Wealth Intelligence

How might you be affected by Labor's proposed Franking Credit changes?

This article is the first of a two-part series that considers a) the effect of Labor’s proposed changes to franking credits on superannuation funds and b) the benefits of a self-managed superannuation fund compared with alternative superannuation investment structures (more generally). 

Franking Credit Policy Changes in Context - Anticipation is often worse than reality

… and so it is with Labor’s proposal to abolish imputation or ‘franking’ credit refunds[i].

If you currently receive regular franking credit refunds, you may be wondering:

  • What is the proposed policy change?
  • How might it affect me?
  • In what ways can the impact be managed?

Allow us to take you through these matters in the context of your self-managed superannuation fund.

Franking Credits 101

But first, a brief discussion of how the current system works …

Franking credits are tax credits attached to dividends you receive (as an Australian tax resident) when investing in Australian shares. They represent the tax that the company (whose shares you own) has already paid on your behalf. The franking credit can be used to offset your tax liability in the year the dividend is received and therefore, adds to your ‘after-tax return’ in that year. In the event the franking credit is greater than your tax liability, the surplus is refunded to you. This is common with superannuation funds that are in pension phase (with a tax rate of 0%).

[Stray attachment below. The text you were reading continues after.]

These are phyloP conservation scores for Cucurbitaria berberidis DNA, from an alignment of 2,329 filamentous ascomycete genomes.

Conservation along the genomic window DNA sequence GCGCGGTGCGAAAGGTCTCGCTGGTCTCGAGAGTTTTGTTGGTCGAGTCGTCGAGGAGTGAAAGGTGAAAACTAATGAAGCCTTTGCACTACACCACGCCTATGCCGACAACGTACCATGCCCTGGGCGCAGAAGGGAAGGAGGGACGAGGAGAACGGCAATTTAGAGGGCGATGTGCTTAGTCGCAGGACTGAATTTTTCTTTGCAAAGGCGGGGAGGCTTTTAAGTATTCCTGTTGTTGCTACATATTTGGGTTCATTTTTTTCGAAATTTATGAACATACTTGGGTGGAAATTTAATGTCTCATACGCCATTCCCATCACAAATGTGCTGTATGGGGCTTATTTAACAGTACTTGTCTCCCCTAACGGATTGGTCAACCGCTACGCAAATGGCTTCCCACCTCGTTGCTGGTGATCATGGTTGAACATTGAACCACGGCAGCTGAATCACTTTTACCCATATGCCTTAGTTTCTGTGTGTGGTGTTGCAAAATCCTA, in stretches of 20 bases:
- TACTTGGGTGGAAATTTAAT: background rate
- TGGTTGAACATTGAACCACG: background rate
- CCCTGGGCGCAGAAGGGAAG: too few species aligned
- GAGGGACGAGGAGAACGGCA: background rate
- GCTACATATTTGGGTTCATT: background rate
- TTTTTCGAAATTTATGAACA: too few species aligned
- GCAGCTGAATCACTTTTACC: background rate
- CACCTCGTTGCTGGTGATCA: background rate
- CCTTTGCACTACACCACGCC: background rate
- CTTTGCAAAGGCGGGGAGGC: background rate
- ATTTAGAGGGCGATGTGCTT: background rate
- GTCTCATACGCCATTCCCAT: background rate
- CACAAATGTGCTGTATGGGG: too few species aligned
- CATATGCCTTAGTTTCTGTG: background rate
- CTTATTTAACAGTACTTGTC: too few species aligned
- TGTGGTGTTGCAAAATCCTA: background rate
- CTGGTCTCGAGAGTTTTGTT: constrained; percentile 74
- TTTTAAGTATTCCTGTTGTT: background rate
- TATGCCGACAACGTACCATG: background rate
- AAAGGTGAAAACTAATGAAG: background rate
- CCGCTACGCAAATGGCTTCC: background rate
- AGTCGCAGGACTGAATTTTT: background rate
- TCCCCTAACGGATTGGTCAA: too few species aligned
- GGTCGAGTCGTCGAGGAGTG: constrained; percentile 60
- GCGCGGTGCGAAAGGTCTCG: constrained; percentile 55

The Proposed Policy Change

Labor has proposed limiting franking credit refunds to the amount of tax you owe each year. That is, franking credits you receive from your investments after 1 July 2019 may reduce your income tax to zero, but any surplus would no longer be refunded.

It may be worth noting that the change will need to pass both houses of Parliament before becoming law. We have already seen Labor announce that the changes will not apply to those in receipt of a government pension or allowance before 28 March 2018. Additional compromises cannot be ruled out.

The Potential Impact

The effect of the proposed changes will depend on your circumstances. Subject to the underlying asset mix, the change is unlikely to impact self-managed superannuation funds that are in accumulation phase (especially those in receipt of regular concessional superannuation contributions).

For self-managed superannuation funds in pension phase, the impact of the proposed changes will depend upon:

  • The fund’s tax rate (which is determined by the ratio of pension assets to accumulation assets). The lower the fund’s tax rate, the more likely it is that the entitlement to franking credit refunds will be lost.